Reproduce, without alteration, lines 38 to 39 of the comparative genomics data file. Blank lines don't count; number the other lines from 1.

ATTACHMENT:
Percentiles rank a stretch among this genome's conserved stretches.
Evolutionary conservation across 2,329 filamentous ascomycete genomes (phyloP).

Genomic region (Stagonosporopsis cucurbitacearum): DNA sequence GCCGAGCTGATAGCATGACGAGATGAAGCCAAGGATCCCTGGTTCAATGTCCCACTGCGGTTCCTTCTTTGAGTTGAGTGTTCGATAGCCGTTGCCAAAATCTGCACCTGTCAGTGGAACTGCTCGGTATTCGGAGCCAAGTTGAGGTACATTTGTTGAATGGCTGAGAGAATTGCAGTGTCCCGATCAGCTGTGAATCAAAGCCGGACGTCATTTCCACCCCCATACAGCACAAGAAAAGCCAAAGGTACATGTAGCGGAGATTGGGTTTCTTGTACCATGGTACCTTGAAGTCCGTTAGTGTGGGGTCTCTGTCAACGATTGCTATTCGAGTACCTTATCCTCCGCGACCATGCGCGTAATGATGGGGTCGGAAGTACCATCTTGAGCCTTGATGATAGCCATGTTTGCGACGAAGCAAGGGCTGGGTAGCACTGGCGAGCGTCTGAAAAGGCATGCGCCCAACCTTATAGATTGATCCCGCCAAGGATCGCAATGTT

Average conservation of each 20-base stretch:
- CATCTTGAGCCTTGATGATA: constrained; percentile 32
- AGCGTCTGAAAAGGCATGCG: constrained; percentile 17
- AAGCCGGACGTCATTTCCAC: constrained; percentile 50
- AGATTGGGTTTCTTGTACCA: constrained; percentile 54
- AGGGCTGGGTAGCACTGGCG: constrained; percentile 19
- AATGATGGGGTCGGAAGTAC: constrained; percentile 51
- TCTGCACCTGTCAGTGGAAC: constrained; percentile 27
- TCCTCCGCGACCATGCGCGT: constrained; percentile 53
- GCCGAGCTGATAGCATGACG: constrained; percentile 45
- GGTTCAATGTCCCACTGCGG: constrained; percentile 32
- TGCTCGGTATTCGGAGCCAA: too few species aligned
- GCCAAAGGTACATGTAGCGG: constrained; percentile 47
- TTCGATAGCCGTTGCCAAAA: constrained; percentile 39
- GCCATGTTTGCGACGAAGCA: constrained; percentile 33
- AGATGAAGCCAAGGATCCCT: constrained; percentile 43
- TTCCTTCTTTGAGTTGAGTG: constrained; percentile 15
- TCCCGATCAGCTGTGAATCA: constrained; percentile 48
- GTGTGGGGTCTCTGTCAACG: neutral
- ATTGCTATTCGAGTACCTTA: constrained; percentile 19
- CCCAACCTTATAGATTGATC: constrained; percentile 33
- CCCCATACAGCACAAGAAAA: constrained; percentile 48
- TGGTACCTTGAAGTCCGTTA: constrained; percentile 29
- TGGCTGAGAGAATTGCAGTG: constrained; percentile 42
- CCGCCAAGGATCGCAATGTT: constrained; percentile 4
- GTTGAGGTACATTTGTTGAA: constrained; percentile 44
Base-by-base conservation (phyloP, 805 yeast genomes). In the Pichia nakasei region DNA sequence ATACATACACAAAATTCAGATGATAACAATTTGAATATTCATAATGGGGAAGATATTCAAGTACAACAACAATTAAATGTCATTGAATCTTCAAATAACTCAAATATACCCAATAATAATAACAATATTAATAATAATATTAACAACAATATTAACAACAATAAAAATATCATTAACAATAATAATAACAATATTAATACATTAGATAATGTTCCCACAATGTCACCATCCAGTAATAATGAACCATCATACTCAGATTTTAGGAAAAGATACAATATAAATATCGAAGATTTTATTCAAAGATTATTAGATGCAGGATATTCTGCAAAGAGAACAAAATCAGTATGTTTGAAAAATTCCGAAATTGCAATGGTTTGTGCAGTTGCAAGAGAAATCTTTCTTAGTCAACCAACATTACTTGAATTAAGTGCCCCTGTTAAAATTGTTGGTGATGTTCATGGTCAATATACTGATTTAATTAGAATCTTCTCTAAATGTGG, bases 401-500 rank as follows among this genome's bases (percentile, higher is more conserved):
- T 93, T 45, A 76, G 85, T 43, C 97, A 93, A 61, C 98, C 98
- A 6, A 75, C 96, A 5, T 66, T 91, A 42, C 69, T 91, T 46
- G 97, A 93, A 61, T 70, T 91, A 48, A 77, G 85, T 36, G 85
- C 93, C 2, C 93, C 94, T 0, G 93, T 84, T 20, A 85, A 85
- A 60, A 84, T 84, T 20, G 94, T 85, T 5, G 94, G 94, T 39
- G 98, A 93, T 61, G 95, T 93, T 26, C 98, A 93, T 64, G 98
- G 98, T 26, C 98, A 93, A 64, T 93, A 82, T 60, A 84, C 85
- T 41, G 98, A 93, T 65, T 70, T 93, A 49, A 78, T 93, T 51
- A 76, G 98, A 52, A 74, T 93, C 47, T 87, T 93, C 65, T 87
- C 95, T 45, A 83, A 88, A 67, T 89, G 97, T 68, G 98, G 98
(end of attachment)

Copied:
- T 41, G 98, A 93, T 65, T 70, T 93, A 49, A 78, T 93, T 51
- A 76, G 98, A 52, A 74, T 93, C 47, T 87, T 93, C 65, T 87